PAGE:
Conversely, as I reflected at the time, if for any reason you want to destroy a person, to bring them down, and if that person is chugging along on a certain track, then your task is somehow to derail your enemy. 

Sometimes politicians make enemies not by standing up for something, but just out of base motives like political ambition and jealousy. At the time of Master Bodhidharma there was a scheming politician like that who went by the name of Bodhiruci, whose weapon of choice was poison. And at the time of the Buddha himself there was a scheming politician like that who went by the name of Devadatta, whose weapon of choice was a large rolling rock. 

But it is not always necessary to do anything dramatic involving poison or rock – or knife, rope or lead-piping in the library, conservatory or billiard room. A couple of hidden manouvers in the night is sometimes enough to ensure a derailment of your enemy. And never mind if the ensuing train-wreck causes a bit of collateral damage. 

The second reason I didn't translate śreyasi as “in a state of grace,” is that “a state of grace” is a phrase encrusted with Christian barnacles. Still, it seems to me to be undeniably true that even those who, like Marjory Barlow, considered themselves “Christian, if anything,” have not been excluded by that self-consideration from entering into a happier state of higher good.

Hence Marjory's contemporary Patrick Macdonald, another teacher trained by FM Alexander, wrote:
The F. Matthias Alexander Technique is “like unto a treasure hid in a field, the which, when a man hath found, he hideth, and for joy thereof goeth and selleth all that he hath and buyeth that field.” Note that he selleth all that he hath. He does not merely go without a television set or a holiday in France or, perhaps, a fur coat for his wife. He selleth all that he hath! And, while a proper use of the self is not the Kingdom of Heaven, it is practically an indispensable means of approaching it.
What Patrick Macdonald means here by “a proper use of the self,” again it should be emphasized, is not what people think of as “good posture.” It is not a right position. But it does involve pointing one's various bones in their respective right directions, and one's whole self generally in the right direction.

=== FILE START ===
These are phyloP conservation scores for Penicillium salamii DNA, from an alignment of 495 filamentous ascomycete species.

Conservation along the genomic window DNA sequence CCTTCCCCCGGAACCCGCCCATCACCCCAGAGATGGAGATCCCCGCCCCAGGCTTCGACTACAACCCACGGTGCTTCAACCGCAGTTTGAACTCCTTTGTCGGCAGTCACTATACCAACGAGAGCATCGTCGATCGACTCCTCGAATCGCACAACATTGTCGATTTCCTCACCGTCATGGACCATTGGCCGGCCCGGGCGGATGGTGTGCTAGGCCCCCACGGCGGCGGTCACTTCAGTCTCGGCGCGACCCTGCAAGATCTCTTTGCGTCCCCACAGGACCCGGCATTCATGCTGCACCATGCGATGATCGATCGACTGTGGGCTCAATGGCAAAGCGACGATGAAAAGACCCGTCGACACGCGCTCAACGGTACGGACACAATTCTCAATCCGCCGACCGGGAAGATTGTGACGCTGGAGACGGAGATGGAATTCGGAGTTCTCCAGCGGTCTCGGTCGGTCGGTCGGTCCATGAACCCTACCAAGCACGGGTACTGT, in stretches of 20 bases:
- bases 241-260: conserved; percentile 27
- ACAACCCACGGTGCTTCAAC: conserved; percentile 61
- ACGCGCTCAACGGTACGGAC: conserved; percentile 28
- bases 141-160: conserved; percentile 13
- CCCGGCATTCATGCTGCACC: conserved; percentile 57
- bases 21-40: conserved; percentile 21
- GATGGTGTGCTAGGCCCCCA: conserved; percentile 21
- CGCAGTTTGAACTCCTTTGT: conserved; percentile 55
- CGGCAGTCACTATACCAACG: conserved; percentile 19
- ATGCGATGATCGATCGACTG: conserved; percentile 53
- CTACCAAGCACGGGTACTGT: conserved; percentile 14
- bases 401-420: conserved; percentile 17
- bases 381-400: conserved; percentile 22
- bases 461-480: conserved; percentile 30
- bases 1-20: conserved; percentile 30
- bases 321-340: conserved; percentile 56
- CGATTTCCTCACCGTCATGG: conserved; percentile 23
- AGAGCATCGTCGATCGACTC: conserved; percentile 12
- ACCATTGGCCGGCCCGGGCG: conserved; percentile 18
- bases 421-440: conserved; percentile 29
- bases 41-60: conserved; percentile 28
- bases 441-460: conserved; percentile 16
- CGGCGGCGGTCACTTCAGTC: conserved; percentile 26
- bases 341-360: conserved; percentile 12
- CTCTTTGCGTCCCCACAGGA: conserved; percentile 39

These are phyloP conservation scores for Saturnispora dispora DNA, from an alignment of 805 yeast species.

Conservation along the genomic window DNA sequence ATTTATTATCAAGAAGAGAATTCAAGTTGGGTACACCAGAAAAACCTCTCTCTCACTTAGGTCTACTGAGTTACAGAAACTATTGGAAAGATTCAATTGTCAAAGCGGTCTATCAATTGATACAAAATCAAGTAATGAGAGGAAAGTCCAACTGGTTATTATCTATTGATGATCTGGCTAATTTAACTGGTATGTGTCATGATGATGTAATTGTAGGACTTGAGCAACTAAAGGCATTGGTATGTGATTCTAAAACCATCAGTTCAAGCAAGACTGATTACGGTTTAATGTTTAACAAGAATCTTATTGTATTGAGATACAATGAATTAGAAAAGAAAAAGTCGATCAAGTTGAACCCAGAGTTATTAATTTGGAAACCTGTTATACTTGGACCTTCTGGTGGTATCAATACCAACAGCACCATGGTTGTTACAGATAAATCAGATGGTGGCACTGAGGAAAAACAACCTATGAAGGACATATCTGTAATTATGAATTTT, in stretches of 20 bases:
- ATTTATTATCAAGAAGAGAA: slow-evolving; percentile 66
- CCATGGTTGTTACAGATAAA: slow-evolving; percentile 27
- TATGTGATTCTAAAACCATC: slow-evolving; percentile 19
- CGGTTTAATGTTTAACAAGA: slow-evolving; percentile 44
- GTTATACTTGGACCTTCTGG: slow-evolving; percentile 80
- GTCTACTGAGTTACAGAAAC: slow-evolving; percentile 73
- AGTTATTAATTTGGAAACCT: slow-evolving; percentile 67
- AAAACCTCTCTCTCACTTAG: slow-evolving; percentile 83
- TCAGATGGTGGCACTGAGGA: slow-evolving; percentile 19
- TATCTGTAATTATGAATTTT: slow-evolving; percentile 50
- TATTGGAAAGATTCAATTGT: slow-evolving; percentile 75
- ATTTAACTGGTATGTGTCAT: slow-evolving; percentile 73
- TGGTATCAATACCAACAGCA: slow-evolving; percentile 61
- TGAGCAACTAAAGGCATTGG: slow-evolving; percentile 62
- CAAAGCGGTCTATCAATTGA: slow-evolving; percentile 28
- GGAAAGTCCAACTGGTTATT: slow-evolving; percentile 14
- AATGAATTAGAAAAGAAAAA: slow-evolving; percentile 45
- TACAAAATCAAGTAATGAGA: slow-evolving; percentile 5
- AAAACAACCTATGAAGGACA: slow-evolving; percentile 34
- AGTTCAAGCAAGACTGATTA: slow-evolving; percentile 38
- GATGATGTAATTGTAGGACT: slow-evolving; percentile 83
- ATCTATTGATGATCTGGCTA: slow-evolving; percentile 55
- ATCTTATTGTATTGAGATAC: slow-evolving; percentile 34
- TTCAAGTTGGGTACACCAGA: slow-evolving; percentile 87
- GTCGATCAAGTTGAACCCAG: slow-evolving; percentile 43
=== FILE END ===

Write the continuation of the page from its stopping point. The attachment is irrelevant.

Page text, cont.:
Head FORWARD and UP. 

bhavati = 3rd pers. sg. bhū: to be, exist
akālaḥ (nom. sg.): m. a wrong time, a bad time
viṣayābhipattau (loc. sg.): in devotion of oneself to objects
viṣaya: m. object ; anything perceptible by the senses , any object of affection or concern or attention , any special worldly object or aim or matter or business , (pl.) sensual enjoyments , sensuality
abhipatti: f. seizing; possession
abhi- √ pad: to come near or towards , approach ; to seize , catch , overpower , master ; to take possession of ; to undertake , devote one's self to (acc.)

kālaḥ (nom. sg.): m. a fixed or right point of time , a space of time , time ; the proper time ; occasion , circumstance
tathā: ind. likewise, so
eva: (emphatic)
artha-vidhau (loc. sg.): in the matter of wealth
artha: mn. substance , wealth , property , opulence , money
vidhi: m. any act or action , performance , accomplishment , contrivance , work , business (ifc. often pleonastically e.g. mathana-vidhi , the [act of] disturbing)
pradiṣṭaḥ (nom. sg. m.): mfn. pointed out , indicated , fixed , ordained
pra- √ diś: to point out , show , indicate , declare , appoint , fix , ordain ; to assign , apportion , grant

kālaḥ (nom. sg.): m. time
jagat (acc. sg.): n. that which moves or is alive , men and animals ; n. the world , esp. this world , earth ; n. people , mankind
karṣati = 3rd pers. sg. kṛṣ: to draw , draw to one's self , drag , pull , drag away , tear ; to draw into one's power , become master of , overpower ; to take away anything (acc.) from any one (acc.) ; to draw or make furrows , plough
sarva-kālān (acc. pl. m.): all times

arcārhaka (loc. sg.): ( Bcar. ), mfn. worthy of honour or praise
arcā: f. worship , adoration ; an image or idol (destined to be worshipped)
arc: to honour or treat with respect
arhaka: mfn. entitled to (comp.)
nirvāhake [EHJ] (loc. sg.): mfn. accomplishing , performing , effecting ; EHJ: “which leads to salvation”
nirvāha: m. carrying on , accomplishing , performing , completion ; steadfastness , perseverance
śreyasi (loc. sg.): n. the better state , the better fortune or condition ; m. good (as opp. to " evil ") , welfare , bliss , fortune , happiness ; m. the bliss of final emancipation , felicity
sarva-kālaḥ (nom. sg. m.): the whole of time, every moment of time
nāsti [EHJ]: there is not
kālaḥ (nom. sg.): m. a fixed or right point of time , a space of time , time (in general) ; the proper time or season for (gen. dat. loc.)

侍時受五欲 求財時亦然
一切時死故 除死法無時